A couple of characterless comedies, particularly last year’s borderline-inept “Nothing in the Fridge,” gave little warning of the pleasures of youngish helmer Alvaro Fernandez Armero’s first thriller, “The Art of Dying.” A sexy young cast, a strong, if imitative, plotline that is only occasionally ridiculous, and good production values make for a satisfyingly rounded, energetic piece of entertainment. Only major quibbles are occasional sloppiness in the scripting, especially in the final 20 minutes, and a surfeit of characters. Pic is down-the-line mainstream and has done bang-up biz at home, despite opening to poor reviews. But offshore buyers and auds may feel material is too standard issue to perk much interest.
Nacho (Gustavo Salmeron), a death-obsessed artist with an unpleasant personality, mysteriously disappears. Four years later, his ID card is found and world-weary Inspector Quintana (vet Emilio Gutierrez-Caba) reopens the case with a visit to Ivan (Fele Martinez), who is in the process of breaking up with his g.f., Clara (Maria Esteve).
Ivan and Clara, along with buddies Patricia (Lucia Jimenez), bartender Carlos (Adria Collado), disco dancer Candela (Elsa Pataky) and hunk Ramon (Sergio Peris-Mencheta), have so far denied that Nacho accompanied them on a weekend trip to a country house at the time of his disappearance. But he did; and now, terrified, they decide to dig up his body and move it.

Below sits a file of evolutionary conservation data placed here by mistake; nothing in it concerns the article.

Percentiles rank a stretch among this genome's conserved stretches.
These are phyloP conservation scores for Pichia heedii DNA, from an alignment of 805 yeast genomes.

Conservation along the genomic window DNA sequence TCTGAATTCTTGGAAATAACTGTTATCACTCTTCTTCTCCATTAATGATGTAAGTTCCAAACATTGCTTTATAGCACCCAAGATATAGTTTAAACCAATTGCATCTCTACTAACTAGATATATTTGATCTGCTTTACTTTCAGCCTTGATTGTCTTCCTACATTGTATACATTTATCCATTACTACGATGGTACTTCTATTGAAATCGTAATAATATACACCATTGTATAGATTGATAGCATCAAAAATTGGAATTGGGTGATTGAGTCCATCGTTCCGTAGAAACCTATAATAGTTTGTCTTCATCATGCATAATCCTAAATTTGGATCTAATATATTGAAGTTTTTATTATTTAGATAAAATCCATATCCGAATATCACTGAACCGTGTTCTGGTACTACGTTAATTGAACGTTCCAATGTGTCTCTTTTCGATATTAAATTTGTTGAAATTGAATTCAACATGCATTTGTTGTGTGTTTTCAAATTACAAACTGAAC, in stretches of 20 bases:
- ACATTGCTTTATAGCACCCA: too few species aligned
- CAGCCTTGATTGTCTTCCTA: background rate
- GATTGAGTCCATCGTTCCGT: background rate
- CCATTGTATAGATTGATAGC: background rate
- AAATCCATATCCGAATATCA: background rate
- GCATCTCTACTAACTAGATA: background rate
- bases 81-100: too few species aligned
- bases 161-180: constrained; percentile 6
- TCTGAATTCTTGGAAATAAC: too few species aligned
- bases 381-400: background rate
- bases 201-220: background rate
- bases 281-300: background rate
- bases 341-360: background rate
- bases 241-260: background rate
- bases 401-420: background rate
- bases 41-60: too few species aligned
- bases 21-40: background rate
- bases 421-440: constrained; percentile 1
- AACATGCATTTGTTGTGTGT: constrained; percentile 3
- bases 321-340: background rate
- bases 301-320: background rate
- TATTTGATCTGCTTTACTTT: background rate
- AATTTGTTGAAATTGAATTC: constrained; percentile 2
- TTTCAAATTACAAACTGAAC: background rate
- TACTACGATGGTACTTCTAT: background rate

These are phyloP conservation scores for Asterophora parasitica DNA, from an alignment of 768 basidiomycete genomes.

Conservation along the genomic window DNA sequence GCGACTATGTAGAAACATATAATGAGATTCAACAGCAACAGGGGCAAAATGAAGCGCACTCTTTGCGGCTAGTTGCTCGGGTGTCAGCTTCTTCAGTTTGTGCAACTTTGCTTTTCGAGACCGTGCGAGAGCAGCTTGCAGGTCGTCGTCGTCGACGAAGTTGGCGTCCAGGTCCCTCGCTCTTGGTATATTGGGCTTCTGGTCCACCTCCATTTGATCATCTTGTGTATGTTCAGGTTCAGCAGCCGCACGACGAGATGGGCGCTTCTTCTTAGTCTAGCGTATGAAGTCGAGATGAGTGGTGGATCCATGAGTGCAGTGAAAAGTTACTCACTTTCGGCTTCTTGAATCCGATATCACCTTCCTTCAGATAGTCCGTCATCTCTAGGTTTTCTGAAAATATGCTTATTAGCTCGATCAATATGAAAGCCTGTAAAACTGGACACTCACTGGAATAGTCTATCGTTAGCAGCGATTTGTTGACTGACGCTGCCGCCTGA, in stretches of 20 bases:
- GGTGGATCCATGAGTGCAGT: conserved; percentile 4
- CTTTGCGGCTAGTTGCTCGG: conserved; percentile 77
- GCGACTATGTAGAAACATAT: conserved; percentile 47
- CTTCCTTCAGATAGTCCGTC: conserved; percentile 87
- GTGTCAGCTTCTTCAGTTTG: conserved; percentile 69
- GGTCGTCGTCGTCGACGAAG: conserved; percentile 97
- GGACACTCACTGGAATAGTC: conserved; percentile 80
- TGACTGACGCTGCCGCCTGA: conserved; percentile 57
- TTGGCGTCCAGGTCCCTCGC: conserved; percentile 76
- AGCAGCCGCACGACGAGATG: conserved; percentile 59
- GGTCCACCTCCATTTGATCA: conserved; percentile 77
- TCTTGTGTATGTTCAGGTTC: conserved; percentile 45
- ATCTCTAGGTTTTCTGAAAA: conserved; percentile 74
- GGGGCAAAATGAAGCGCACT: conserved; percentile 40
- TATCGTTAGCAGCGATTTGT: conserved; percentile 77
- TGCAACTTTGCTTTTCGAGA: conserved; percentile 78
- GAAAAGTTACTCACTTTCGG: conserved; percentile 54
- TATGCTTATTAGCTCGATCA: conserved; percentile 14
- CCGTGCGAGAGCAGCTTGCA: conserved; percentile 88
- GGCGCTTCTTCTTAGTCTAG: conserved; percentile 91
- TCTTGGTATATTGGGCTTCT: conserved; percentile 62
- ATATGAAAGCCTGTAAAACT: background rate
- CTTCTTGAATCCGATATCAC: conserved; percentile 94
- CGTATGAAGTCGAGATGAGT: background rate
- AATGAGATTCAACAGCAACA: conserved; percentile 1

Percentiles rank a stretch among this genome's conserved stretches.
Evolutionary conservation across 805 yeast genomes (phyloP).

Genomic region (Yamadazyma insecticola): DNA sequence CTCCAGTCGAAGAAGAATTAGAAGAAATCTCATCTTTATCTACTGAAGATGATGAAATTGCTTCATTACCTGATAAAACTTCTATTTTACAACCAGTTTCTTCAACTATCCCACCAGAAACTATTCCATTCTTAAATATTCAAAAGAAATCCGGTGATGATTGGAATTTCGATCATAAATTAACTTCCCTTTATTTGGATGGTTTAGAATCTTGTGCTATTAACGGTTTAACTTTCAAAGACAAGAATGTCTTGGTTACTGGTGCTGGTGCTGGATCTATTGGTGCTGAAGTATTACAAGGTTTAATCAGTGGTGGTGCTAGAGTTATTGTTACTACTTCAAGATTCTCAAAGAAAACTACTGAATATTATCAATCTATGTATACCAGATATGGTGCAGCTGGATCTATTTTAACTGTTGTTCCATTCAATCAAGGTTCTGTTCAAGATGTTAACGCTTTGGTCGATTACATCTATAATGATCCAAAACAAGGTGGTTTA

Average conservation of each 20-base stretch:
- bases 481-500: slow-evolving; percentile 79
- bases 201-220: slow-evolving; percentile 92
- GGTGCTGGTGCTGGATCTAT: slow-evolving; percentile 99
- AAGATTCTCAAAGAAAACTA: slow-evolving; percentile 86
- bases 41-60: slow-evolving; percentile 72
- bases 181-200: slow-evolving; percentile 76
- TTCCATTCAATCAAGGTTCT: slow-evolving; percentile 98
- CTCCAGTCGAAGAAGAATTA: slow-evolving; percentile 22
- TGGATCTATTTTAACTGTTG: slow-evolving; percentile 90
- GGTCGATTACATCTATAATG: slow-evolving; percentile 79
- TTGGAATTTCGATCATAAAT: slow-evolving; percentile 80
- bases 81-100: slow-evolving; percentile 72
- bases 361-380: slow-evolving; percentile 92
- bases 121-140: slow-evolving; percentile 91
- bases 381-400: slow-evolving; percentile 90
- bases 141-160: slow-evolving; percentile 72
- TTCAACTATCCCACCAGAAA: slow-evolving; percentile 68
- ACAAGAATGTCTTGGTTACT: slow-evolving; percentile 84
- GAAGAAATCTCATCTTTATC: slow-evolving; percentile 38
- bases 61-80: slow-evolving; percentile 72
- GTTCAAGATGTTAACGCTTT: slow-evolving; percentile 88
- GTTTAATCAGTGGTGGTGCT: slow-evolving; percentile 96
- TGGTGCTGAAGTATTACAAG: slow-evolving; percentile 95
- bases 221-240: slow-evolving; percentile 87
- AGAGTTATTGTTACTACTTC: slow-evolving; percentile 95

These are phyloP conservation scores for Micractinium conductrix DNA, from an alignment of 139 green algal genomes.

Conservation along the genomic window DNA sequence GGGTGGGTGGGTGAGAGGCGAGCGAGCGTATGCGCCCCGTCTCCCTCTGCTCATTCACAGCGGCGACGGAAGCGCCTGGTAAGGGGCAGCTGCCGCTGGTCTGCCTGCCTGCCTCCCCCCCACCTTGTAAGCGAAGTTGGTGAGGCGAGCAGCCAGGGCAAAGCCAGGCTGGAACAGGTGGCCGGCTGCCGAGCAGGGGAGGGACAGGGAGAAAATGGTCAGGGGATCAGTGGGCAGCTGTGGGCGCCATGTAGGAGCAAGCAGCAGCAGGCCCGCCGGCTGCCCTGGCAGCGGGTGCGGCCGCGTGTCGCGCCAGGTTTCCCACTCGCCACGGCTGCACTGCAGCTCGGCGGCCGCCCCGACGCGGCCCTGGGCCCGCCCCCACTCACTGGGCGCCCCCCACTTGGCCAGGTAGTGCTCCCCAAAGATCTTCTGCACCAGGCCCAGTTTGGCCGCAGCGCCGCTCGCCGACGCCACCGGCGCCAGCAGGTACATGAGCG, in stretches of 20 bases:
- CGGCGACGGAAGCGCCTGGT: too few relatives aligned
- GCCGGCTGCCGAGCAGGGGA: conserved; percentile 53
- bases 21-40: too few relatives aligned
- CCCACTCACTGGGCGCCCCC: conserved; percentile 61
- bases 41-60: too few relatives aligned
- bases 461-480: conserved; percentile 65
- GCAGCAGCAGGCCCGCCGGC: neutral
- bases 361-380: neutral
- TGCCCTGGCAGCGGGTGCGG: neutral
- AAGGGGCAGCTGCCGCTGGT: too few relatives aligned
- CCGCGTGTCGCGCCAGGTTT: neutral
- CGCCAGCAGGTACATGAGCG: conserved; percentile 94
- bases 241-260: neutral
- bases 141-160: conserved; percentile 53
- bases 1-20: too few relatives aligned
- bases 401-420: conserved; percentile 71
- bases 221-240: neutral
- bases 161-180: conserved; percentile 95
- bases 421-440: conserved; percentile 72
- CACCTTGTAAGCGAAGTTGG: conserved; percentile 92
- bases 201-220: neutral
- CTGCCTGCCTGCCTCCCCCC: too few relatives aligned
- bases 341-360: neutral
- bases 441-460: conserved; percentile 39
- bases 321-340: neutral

During the exhumation, fire breaks out in the house and Ivan sees a shadow standing in the flames. Hereon, flashbacks fill us in on the increasingly nervous relationships among the friends, while in the present Ivan starts getting visits from Nacho’s ghost and becomes the object of the others’ suspicions. Tensions rise before they start dying unpleasant deaths.
The suspense of all this is nicely carried, even though characterization leaves much to be desired. Candela and Carlos in particular seem to be in pic only as a pretext for their flashy deaths.
Script sets up a series of supernatural paradoxes and contradictions which it struggles hard to resolve naturalistically. Pic just about pulls it off, and most of the puzzles are satisfyingly explained in retrospect. Biggest twist is held back until late in the proceedings.
Perfs are variable, with Martinez standing out in the lead role, comfortable in the insecure-teenager mode he developed for Alejandro Amenabar’s “Open Your Eyes.” As his girlfriend, the comedy-groomed Esteve — helmer’s real-life partner — is unconvincing, unable to cope with the intensity her role demands. Visually, pic looks bigger than its budget, with Javier Salmones’ lensing coaxing some good techno-chill atmospherics from the Madrid locations.